Microplastic discovered in humans for first time

New findings have discovered microplastic in humans for the first time.


Conducted by scientists at the University of Austria and the Environment Agency Austria, the study monitored a group of participants from countries across the world including Finland, Italy, Japan, the Netherlands, Poland, Russia, the UK and Austria. All of their stool samples were found to contain microplastic particles.

Out of 10 varieties tested for, nine different plastics were identified in the human waste, with polypropylene and polyethylene terephthalate the most common.

Microplastics are small particles of plastic less than 5mm and are used in various products for specific purposes; as well as being created unintentionally by the breaking down of larger pieces of plastic through weathering, degradation, wear and tear.

Lead researcher Dr. Philipp Schwabl commented: 'This is the first study of its kind and confirms what we have long suspected, that plastics ultimately reach the human gut. Of particular concern is what this means to us, and especially patients with gastrointestinal diseases. While the highest plastic concentrations in animal studies have been found in the gut, the smallest microplastic particles are capable of entering the blood stream, lymphatic system and may even reach the liver. Now that we have first evidence for microplastics inside humans, we need further research to understand what this means for human health.'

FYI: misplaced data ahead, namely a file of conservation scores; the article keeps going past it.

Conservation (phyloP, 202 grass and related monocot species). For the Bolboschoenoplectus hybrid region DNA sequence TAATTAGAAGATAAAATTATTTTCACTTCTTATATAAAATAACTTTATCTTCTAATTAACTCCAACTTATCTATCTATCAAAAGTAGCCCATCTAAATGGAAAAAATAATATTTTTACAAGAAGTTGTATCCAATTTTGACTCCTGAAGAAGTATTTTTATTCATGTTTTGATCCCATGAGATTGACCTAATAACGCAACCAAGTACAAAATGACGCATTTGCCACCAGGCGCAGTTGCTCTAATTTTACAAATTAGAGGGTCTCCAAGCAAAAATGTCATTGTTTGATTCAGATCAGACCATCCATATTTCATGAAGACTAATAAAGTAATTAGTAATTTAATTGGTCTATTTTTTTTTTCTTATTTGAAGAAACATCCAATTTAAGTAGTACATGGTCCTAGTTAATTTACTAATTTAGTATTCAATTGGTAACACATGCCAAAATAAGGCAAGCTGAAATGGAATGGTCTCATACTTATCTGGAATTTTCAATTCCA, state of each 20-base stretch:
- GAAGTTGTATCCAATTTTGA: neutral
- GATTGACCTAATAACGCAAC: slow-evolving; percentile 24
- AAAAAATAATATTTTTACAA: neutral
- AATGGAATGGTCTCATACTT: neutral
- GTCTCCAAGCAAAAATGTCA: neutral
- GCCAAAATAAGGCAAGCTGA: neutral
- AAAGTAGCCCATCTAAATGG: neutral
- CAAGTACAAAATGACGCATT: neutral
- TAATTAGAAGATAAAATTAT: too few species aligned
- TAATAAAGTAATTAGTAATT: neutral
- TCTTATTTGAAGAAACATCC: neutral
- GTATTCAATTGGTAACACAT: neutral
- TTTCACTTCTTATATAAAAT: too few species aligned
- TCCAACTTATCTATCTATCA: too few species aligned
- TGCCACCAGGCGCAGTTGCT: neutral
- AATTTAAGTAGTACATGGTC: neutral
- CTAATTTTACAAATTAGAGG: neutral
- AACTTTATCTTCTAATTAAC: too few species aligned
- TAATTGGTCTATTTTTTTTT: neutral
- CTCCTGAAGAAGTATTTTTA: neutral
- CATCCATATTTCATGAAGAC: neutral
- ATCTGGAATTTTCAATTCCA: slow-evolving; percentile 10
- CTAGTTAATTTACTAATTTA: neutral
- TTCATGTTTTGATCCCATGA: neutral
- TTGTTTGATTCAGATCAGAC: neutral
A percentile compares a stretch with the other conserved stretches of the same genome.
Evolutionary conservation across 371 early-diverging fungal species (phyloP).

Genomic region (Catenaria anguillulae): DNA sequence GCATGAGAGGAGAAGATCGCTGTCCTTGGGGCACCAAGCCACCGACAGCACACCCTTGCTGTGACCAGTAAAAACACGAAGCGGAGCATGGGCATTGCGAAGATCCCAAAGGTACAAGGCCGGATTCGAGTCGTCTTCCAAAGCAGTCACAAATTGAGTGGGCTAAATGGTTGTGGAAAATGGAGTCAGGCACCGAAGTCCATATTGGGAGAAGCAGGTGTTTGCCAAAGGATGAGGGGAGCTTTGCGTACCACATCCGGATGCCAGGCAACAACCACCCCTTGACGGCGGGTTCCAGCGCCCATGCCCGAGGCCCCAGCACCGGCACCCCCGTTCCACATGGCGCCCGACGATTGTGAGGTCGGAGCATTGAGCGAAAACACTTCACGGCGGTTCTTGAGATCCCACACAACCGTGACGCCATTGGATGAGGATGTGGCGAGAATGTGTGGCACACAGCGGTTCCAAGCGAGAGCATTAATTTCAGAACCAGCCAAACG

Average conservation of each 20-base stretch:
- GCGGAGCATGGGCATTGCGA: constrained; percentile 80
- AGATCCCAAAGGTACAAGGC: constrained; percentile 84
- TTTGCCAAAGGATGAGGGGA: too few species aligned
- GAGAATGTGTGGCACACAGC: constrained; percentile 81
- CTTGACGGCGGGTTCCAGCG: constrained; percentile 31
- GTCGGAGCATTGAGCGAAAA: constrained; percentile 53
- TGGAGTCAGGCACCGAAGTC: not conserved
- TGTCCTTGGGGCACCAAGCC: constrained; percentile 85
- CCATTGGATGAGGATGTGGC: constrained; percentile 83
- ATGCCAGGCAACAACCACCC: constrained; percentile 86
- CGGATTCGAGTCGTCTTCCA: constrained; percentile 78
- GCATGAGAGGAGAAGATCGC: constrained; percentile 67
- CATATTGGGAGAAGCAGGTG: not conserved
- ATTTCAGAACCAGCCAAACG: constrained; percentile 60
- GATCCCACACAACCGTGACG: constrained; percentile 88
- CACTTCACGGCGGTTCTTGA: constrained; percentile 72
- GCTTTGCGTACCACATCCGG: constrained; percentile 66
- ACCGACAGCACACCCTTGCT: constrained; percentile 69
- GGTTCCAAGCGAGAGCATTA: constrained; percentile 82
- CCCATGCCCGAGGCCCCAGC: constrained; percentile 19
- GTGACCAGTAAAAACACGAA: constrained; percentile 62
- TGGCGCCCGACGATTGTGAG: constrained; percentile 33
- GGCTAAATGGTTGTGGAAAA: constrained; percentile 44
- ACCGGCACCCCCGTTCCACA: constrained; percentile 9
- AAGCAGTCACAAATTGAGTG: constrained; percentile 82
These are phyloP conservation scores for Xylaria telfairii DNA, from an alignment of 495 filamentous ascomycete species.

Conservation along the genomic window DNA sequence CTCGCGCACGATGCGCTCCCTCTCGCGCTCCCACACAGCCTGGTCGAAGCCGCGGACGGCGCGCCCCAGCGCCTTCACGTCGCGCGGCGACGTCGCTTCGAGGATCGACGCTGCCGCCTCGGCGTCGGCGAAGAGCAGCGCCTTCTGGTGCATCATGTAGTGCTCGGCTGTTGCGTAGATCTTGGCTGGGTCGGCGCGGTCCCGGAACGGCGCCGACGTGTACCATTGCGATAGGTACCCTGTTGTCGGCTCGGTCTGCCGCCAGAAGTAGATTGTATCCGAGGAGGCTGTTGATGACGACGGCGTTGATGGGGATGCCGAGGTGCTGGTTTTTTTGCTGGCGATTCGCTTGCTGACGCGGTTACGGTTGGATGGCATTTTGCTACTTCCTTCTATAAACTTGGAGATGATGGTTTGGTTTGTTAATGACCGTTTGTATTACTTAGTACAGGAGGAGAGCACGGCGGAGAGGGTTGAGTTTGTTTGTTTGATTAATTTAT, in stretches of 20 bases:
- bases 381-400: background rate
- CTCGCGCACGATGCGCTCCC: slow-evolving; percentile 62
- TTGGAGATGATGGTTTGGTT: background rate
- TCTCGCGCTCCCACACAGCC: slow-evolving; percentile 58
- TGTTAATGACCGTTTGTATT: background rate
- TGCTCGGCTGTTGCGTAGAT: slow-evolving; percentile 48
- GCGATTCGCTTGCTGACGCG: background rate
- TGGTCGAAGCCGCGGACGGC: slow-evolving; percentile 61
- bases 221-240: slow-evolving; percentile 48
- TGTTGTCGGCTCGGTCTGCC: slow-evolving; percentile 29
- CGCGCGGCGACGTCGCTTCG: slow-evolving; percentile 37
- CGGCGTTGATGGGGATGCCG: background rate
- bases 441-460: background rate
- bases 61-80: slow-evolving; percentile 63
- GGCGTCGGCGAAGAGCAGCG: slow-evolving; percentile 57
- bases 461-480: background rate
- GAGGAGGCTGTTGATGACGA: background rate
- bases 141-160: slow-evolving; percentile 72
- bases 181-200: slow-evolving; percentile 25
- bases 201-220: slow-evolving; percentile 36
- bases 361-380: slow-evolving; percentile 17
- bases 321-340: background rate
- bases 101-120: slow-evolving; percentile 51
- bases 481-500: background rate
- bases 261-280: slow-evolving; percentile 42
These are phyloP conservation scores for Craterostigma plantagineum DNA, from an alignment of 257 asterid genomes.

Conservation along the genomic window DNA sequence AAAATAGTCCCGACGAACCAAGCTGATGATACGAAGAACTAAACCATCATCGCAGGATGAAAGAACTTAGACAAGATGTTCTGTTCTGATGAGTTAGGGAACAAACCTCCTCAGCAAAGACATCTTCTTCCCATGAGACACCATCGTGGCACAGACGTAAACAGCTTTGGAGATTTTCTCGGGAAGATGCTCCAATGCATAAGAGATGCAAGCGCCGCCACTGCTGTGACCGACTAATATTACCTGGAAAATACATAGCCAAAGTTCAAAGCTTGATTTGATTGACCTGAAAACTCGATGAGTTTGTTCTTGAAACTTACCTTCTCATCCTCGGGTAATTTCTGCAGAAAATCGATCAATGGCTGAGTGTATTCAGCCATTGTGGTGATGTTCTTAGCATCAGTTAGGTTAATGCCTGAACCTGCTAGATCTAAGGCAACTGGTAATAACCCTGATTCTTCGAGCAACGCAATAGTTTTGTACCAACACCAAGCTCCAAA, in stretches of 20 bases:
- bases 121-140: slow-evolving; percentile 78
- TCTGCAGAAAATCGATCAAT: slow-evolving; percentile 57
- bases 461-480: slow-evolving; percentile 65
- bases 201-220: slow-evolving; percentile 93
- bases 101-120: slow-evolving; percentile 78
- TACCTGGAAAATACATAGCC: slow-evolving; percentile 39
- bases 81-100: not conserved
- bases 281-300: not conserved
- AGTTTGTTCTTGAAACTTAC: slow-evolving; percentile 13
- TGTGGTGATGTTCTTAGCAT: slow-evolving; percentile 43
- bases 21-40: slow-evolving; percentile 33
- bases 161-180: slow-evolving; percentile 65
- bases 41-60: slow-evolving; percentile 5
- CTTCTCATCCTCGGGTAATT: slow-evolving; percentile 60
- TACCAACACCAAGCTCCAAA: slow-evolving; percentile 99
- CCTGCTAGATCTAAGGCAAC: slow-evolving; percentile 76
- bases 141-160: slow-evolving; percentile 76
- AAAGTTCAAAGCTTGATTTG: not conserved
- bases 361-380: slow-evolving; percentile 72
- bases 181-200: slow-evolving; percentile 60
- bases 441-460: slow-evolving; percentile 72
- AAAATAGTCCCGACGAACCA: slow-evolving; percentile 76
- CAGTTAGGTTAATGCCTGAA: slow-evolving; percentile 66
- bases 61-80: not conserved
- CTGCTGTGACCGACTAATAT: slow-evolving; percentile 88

While the health implications are yet to be fully realised and confirmed, scientific research by United European Gastroenterology, a professional non-profit organisation combining all the leading European societies concerned with digestive diseases, suggest microplastic may impact human health via the GI tract where it could affect the tolerance and immune response of the gut by bioaccumulation or aiding transmission of toxic chemicals and pathogens.

On these new findings, Boomerang Alliance Jeff Angel said: 'We don’t yet understand the full impact of microplastics on marine ecosystems and the potential for longer term risks to human health but there is an emerging body of science demonstrating that the chemicals that accumulate in these plastics enters our food chain, with one scientist estimating 'that people who consume average amounts of seafood are ingesting approximately 11,000 particles of plastic every year'.


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